In the hottest bar in Wisconsin
the singer sings about blind white panic
and crystalline faces coming in from the cold.
The dying singer sings about love,
and I hear the band behind her
heaving quiet sighs into the lights.
In the morning, the red crows bang
into high-water pylons and fold back into the sky.
The pines are deep in snow, but they don’t know it yet.
The mild sounds: a moist wing, a finger in a trout,
the girl with the hissing lantern
comes down stairs like water under ice.
This is my worst season, because I’ll follow anybody.
This morning I chose YouTube over poetry —
cooking videos mostly, and specifically
the folded Japanese omelette called tamagoyaki.
Not because I was hungry, though I am —
I’m trying to lose weight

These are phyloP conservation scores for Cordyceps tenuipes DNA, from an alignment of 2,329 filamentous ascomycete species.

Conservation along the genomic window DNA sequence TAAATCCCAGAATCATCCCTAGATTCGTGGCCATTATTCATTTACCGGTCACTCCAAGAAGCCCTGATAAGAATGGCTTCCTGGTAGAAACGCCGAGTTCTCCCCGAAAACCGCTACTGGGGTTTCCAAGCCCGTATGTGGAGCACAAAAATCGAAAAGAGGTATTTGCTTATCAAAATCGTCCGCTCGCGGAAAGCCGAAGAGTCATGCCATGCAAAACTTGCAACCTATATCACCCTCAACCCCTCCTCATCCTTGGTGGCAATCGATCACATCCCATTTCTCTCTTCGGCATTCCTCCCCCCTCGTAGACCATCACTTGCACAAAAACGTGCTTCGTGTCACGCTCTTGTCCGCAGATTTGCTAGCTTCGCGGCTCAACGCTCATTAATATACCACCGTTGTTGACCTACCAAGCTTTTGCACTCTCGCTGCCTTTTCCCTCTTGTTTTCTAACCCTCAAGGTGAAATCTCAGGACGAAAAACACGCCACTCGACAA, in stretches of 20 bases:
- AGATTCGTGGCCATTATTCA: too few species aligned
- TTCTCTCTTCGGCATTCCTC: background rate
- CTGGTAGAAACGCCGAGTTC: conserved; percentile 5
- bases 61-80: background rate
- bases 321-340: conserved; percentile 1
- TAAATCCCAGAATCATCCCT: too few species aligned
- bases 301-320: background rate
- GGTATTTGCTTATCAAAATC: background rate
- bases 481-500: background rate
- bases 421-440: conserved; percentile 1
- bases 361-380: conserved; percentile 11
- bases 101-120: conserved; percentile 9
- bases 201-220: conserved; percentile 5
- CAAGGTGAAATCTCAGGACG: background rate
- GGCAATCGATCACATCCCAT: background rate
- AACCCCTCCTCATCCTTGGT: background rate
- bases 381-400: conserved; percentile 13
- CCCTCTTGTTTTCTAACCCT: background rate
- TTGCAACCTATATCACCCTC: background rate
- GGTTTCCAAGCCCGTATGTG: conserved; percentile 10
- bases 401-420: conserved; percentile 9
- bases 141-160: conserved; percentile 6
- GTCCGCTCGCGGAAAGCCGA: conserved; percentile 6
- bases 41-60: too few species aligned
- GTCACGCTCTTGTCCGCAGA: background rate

and fasting is part of my plan —
but because I could relate
to the aesthetics: thin layers
of eggs, dashi, sweet mirin wine,
daikon garnish, soy for flavor,
served like nori sushi in a line.
I’m drawn to cooking because my life lacks a plan.
Every day is a creation; I never know if I can
get it together, so it’s easier to watch Jacques Pepin.
At twelve he was already taller than some boys in high school, with his stringy arms and long hair that made him look older until you saw his freckles and his bangs. He was so thin his shoulder blades poked under his t-shirt like dinosaur wings. He usually walked home…
Instead of candles, cake, and paper hats
(which, let’s be real, would have been better)
I thought I’d walk you down a funny path,
(also: much easier than writing a letter)
But sitting here, too much time has passed
And now I’ve found all this regret:
birthdays missed, others dimmed, plans